Small bowel resection is surgery to remove part or all of your small bowel. It is done when part of your small bowel is blocked or diseased.
The small bowel is also called the small intestine. Most digestion (breaking down and absorbing nutrients) of the food you eat takes place in the small intestine.
You will receive general anesthesia at the time of your surgery. This will make you asleep and pain-free.
If you have laparoscopic surgery:
If you have open surgery, you will probably have a cut about 6 inches long in your mid-belly.
In both kinds of surgery:
Your surgeon may also look at lymph nodes and other organs in your belly area. Before surgery, the surgeon will talk with you about the possible need to remove other organs.
This surgery usually takes 1 to 4 hours.
Small bowel resection may be recommended for:
Risks for any surgery are:
Risks for this surgery include:
Always tell your doctor or nurse what drugs you are taking, even drugs, supplements, or herbs you bought without a prescription.
Talk with your doctor or nurse about these things before you have surgery:
During the 2 weeks before your surgery:
The day before your surgery:
On the day of your surgery:
You will be in the hospital for 3 to 7 days. You may have to stay longer if your surgery was an emergency operation.
You also may need to stay longer if a large amount of your small intestine was removed, or if you develop any other problems.
By the second or third day, you will most likely be able to drink clear liquids. Your doctor or nurse will slowly add thicker fluids and then soft foods as your bowel begins to work again.
If a large amount of your small intestine was removed, you may need to receive liquid nutrition through a vein (IV) for a period of time. First you will have a special intravenous line placed in the neck or upper chest area. This intravenous line can be used to deliver nutrition.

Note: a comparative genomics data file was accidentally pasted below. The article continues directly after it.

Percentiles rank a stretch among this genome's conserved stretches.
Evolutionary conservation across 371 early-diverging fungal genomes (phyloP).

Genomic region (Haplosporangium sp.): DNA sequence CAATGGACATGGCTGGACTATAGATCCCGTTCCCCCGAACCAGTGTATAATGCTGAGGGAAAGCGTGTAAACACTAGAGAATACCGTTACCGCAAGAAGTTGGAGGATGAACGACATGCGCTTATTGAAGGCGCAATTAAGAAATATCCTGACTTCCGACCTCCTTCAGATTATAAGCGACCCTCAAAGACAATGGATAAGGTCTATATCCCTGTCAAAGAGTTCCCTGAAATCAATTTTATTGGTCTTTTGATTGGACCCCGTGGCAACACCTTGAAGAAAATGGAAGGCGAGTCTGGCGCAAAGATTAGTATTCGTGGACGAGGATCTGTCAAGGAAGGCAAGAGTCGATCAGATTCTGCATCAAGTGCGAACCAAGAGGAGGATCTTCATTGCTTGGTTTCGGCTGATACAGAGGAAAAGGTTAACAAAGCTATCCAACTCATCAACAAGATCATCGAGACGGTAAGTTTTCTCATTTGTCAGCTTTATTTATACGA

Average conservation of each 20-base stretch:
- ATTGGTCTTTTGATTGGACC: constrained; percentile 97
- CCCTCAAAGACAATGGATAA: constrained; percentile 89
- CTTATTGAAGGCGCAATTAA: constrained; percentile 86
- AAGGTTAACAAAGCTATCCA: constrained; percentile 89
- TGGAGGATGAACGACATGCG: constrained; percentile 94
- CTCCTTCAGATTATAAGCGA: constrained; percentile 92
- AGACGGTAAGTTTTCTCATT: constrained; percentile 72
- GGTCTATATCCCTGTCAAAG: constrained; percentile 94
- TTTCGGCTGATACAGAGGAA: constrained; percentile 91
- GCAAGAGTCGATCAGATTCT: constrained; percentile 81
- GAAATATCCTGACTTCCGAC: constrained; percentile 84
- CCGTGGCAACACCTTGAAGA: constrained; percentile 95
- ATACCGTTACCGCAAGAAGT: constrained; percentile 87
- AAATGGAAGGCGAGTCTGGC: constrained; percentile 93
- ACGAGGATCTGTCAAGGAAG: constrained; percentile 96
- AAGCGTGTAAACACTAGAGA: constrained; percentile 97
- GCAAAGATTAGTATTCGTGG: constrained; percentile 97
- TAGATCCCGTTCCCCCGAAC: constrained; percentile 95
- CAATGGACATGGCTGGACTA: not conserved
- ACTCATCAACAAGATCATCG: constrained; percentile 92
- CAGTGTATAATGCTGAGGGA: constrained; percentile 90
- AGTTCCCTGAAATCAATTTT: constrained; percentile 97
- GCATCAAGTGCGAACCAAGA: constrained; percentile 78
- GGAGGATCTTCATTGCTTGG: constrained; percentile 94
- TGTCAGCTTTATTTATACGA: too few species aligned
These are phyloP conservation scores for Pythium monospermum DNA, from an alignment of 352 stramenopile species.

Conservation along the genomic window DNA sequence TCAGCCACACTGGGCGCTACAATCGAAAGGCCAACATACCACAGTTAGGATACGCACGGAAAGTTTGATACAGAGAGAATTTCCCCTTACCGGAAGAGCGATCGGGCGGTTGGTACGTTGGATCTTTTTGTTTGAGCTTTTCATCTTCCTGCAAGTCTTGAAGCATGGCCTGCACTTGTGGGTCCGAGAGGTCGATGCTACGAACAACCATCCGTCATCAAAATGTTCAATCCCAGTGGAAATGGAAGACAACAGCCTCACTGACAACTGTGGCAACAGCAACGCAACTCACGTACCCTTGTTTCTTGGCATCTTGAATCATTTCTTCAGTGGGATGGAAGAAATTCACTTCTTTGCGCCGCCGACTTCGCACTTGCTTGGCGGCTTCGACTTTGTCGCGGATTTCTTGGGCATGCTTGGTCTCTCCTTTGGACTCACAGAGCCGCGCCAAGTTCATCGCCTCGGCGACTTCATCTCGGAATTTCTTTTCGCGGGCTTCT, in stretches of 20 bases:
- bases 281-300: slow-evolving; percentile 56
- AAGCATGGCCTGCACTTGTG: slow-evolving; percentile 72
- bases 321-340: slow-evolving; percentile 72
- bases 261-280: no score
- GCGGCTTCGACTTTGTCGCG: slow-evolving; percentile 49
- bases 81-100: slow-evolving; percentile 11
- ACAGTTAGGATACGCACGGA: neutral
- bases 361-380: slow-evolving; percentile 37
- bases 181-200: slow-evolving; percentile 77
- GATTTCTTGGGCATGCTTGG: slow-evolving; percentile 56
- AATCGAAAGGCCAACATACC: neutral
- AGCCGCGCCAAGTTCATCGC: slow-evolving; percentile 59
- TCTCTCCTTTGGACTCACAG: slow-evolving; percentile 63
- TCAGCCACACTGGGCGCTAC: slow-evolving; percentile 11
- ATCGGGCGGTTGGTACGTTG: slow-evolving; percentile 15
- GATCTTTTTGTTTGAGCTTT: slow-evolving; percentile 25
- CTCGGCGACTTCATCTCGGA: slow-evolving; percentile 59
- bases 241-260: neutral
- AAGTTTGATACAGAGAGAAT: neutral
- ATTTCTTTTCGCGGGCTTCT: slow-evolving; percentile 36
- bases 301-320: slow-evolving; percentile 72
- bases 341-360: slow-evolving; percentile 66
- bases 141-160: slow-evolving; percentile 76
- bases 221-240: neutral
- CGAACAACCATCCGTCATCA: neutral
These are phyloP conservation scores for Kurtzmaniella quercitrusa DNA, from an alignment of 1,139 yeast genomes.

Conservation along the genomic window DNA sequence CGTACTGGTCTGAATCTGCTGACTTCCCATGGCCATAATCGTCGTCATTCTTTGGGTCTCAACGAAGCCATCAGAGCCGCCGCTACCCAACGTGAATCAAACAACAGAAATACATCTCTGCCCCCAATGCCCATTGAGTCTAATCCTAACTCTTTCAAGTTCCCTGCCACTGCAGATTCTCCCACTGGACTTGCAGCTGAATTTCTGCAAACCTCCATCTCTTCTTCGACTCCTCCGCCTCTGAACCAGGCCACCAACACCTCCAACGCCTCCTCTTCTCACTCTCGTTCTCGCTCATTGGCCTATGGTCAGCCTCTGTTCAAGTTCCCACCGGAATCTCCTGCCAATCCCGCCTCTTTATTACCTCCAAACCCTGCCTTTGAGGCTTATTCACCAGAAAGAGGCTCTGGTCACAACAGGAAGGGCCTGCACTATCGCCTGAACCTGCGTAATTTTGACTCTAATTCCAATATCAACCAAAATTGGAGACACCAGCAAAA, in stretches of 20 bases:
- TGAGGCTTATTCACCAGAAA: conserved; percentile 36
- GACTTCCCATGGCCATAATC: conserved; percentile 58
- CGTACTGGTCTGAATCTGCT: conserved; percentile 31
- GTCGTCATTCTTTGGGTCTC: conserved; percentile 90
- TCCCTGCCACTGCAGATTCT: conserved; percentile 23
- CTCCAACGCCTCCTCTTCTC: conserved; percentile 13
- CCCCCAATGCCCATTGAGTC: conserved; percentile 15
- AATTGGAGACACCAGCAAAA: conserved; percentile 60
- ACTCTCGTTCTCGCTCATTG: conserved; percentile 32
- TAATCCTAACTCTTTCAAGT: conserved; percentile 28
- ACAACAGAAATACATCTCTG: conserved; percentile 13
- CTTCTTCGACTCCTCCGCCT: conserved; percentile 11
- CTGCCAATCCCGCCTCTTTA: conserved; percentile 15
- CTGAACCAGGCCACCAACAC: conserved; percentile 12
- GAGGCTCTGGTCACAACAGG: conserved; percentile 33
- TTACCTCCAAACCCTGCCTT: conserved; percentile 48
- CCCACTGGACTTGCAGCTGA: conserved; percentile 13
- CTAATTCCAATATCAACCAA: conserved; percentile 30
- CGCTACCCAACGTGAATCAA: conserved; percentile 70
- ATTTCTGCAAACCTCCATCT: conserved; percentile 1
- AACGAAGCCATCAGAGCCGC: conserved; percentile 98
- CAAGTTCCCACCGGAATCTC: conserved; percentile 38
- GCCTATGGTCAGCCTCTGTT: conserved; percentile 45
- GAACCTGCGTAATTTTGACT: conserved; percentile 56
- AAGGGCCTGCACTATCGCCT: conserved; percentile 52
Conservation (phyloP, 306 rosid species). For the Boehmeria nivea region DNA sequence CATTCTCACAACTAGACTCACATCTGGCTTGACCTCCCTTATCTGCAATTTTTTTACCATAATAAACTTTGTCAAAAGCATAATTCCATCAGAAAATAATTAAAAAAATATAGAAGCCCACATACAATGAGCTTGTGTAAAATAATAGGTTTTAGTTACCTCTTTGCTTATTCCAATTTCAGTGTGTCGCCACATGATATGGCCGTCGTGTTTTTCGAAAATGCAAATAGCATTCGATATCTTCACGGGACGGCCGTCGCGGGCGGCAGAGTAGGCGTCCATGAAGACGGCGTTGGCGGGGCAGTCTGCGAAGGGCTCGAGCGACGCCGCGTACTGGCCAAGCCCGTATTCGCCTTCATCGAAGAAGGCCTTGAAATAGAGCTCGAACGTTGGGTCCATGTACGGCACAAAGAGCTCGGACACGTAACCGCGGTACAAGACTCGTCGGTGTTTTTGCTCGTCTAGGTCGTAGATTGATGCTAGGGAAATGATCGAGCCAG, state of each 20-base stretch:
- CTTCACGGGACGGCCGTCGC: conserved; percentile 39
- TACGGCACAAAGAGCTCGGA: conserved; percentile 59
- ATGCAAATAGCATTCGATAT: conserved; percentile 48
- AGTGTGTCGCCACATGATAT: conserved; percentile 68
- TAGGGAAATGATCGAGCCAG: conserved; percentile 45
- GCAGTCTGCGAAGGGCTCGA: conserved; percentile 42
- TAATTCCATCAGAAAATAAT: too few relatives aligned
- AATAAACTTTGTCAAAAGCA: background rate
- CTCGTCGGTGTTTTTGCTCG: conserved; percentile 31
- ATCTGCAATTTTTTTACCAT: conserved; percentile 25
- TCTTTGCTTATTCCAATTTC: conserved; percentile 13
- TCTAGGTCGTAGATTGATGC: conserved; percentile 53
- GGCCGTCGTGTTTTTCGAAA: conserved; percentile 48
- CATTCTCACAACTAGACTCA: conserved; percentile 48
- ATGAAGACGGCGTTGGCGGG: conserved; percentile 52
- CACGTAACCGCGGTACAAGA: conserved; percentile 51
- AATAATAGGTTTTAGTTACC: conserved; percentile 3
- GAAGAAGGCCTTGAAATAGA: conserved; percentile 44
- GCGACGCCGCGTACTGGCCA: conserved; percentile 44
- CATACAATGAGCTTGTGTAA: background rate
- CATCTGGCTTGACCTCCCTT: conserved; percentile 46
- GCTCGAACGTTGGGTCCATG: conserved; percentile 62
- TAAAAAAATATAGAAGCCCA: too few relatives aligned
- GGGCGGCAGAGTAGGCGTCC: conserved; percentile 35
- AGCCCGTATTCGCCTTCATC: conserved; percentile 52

Most people who have a small bowel resection recover fully. Even with an ileostomy, most people are able to do most activities they were doing before their surgery. This includes most sports, travel, gardening, hiking, and other outdoor activities, and most types of work.
If a large part of your small intestine was removed, you may have problems with loose stools and getting enough nutrients from the food you eat.
If you have a chronic condition, such as cancer, Crohn disease or ulcerative colitis, you may need ongoing medical treatment.
Small intestine surgery; Bowel resection - small intestine; Resection of part of the small intestine; Enterectomy
Updated by: John A. Daller, MD, PhD, Department of Surgery, Crozer-Chester Medical Center, Chester, PA. Review provided by VeriMed Healthcare Network. Also reviewed by A.D.A.M. Health Solutions, Ebix, Inc., Editorial Team: David Zieve, MD, MHA, David R. Eltz, Stephanie Slon, and Nissi Wang.
The information provided herein should not be used during any medical emergency or for the diagnosis or treatment of any medical condition. A licensed physician should be consulted for diagnosis and treatment of any and all medical conditions. Call 911 for all medical emergencies. Links to other sites are provided for information only -- they do not constitute endorsements of those other sites. Copyright 1997-2013, A.D.A.M., Inc. Duplication for commercial use must be authorized in writing by ADAM Health Solutions.